Posted by: Panamá Jeff | September 10, 2012

Why is the rum gone?!

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Growing up I never really enjoyed drinking rum, I was forced to drink such brands as Bacardi and Captain Morgan. That is until I visited Panama and got my first taste of Ron Abuelo, since that time I think it is safe to say I have been a loyal customer and spokesperson.  There are quite a few of Caribbean countries that claim they make the best rum, but for me and for the price, it has always been Ron Abuelo.  There are without doubt better quality rums on the market, for a much higher price, such as the rum from Guatemala, Ron Zacapa XO. Most recently the Varela Brothers introduced their newest premium rum, Ron Abuelo Centuria, which sparked my interest in all Panamanian rums. Panama is a very proud country, proud of their people and their products. Most everyone knows about and has tasted the very popular Panamanian rums, Ron Abuelo, Carta Vieja, and Ron Cortez, but could there be others we don’t know about? Indeed there are quite a few, and they have been around a while.

The common denominators between these unknown Panamanian rums are, Cuban Master Blender, Francisco ‘Don Pancho’ Fernandez and Company Director of PILSA (Proveedora Internacional de Licores, S.A.), Carlos Esquivel. Don Pancho began his career in Cuba, his father was a liquor and wine merchant and after receiving his degree in Microbiology, Don Pancho started his apprenticeship with the brand Ron Carta Blanca under the one of the most well-known Cuban master blenders, Don Ramon Fernandez Corrales.  Don Pancho would eventually be named the Director of the Cuban Beverage Industry where he assisted in the training of Master Blenders in international distilleries all over the world, including places such as the former Soviet Union, Poland, The United Kingdom, Scotland, Canada and Madagascar.  In the early 1990’s Don Pancho began working as the Master Blender for the Varela Brothers, the makers of Ron Abuelo.  Carlos Esquivel had worked previously with Don Pancho for many years and was reunited when the two began working for the Varela Brothers. I had the opportunity to meet and speak with Carlos Esquivel last night and hear the entertaining stories associated with their careers and the rums they have produced along the way.

The PILSA Company was explained to me as a rum “tailor”, meaning they can assist you in any step along the way of creating your own rum, from blending and bottling to marketing and branding or even your own private brand.  Their sugar cane fields and distillery are located within a few kilometers of the Varela Brothers, in Las Cabras de Pesé, Herrera. Every brand and rum produced by PILSA has been tailored for various clients around the globe. Currently they produce a total of 6 brands right here in Panama, all products of Panama that you cannot purchase nor find in any bar, club or even the duty free stores.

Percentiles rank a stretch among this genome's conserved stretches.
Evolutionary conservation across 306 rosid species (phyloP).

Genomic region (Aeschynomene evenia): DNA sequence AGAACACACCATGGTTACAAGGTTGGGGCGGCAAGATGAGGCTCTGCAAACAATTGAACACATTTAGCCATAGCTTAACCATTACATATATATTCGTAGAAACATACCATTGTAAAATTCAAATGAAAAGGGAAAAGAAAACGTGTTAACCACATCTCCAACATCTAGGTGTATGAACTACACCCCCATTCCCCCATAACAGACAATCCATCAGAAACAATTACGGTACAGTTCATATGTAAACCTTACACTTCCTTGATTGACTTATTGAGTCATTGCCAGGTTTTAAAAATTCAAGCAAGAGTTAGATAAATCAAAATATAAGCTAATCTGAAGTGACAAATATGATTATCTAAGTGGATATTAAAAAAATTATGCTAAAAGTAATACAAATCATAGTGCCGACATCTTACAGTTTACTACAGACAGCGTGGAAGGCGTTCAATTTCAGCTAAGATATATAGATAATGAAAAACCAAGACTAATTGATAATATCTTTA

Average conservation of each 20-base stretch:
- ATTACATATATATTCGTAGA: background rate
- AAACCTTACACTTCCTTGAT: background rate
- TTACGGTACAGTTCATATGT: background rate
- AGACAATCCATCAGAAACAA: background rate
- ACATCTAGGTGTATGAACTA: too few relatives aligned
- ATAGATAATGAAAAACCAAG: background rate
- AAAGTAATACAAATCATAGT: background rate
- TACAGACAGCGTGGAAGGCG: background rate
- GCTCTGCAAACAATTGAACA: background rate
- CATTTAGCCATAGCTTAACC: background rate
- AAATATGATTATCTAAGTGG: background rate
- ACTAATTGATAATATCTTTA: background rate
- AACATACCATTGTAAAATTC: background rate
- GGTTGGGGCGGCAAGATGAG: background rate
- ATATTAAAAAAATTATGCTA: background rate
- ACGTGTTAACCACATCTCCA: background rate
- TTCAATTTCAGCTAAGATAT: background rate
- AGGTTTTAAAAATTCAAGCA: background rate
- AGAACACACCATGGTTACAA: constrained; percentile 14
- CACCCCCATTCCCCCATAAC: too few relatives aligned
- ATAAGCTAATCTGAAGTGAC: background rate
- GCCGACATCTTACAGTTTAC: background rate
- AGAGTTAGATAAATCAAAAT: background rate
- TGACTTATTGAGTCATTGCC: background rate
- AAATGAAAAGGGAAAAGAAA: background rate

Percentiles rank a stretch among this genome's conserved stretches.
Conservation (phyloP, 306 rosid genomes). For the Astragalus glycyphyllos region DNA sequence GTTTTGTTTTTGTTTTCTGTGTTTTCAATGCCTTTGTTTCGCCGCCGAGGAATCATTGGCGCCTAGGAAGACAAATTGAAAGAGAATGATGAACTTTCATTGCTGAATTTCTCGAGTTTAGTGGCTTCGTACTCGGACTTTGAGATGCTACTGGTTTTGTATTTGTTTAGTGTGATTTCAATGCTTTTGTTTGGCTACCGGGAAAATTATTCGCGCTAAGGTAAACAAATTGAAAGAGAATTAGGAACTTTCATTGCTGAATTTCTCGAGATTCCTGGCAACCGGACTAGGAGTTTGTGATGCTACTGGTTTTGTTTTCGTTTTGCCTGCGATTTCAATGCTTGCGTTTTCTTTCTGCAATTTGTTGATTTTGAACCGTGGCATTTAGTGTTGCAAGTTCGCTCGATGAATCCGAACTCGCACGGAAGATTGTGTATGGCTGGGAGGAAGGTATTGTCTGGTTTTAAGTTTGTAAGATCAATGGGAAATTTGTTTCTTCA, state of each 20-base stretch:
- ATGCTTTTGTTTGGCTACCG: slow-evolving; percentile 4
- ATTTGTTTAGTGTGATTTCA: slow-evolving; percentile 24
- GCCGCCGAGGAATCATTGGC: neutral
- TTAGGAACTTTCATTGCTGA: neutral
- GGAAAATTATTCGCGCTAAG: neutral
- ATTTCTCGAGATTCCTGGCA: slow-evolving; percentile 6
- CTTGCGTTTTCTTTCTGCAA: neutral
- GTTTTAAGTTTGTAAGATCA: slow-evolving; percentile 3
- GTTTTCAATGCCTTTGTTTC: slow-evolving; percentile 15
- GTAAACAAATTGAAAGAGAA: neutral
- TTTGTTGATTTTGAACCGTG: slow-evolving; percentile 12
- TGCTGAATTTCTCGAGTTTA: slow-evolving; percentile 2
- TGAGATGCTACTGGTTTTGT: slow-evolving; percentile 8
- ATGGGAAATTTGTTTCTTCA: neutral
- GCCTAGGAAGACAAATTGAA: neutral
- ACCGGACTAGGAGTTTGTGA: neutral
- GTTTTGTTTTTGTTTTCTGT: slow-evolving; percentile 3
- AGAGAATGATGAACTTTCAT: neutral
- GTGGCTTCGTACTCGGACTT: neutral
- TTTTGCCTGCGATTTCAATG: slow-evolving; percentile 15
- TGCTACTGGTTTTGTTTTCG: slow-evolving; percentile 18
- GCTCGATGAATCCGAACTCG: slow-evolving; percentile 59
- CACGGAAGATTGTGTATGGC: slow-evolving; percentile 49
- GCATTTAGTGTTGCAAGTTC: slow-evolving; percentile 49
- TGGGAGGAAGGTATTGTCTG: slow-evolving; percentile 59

The oldest and most popular thus far is Zafra Master Reserve 21, taken from the Spanish word zafra which refers to the harvesting of sugar cane. This 21 year old rum was tailored for Dana Wine and Spirits, the same group who brought you Guatemala’s Ron Zacapa.  Some other Panamanian rums you have never seen or purchased here in Panama are Panama Red 108 “over proof” rum, Alma de Bohemio, Debonaire, and Ron de Jeremy, the adult film star’s rum. That’s right, Ron Jeremy has his own Panamanian rum and I had the opportunity to try it as well as a few others while meeting with Carlos Esquivel and surprisingly enough, I rather enjoyed it.

The last and most notable missing rum from Panama that I had the opportunity to taste is Panamonte XXV Reserva Preciosa, a 25 year aged rum that sells anywhere from $400 – $700 a bottle depending on the location.  Most aged rums are referred to as Solera rums, which is the process in rum by blending in such a way that the finished product is a mixture of ages.

This is probably one of the most important aspects of Panamonte Reserva, on the label  each bottle is numbered individually, date stamped and initialed by Don Pancho himself, but  also inscribed on the label is “Imported from Panama. Every Drop Aged 25 Years”. Panamonte Reserva also advertises as no additives, no artificial flavors or colors of any kind, rum in its purest form, aged in premium American white oak barrels that were previously used to age bourbon.  Unlike the previous rums mentioned, Panamonte XXV is highly exclusive rum that cannot be bought at the local liquor store, regardless of your location, but rather you have to know someone within the owners of the brand to get it. I am no rum connoisseur but I know what I like and Panamonte Reserva XXV is not like anything I have ever tasted!

When speaking to Carlos he mentioned that for so many years people related rum to sipping a fruity drink with an umbrella on the beach in the Caribbean, which has now changed with the exclusive premium quality of Panamonte Reserva. When I asked Carlos the very important question of why these rums are not available in Panama the answer was simple, and made perfect sense. Don Pancho and Carlos both worked for the Varela Brothers and still keep a close working relationship, not to mention Varela has been making rum in Panama for more than 100 years! Like many other fine Panamanian products with limited production, such as coffee, rums are often exported to the countries where they can be sold at the highest price. So for now your options for purchasing Panamanian rum in Panama remain the same, but if you are a rum drinker and come across one of these brands while traveling, I would suggest buying a bottle!

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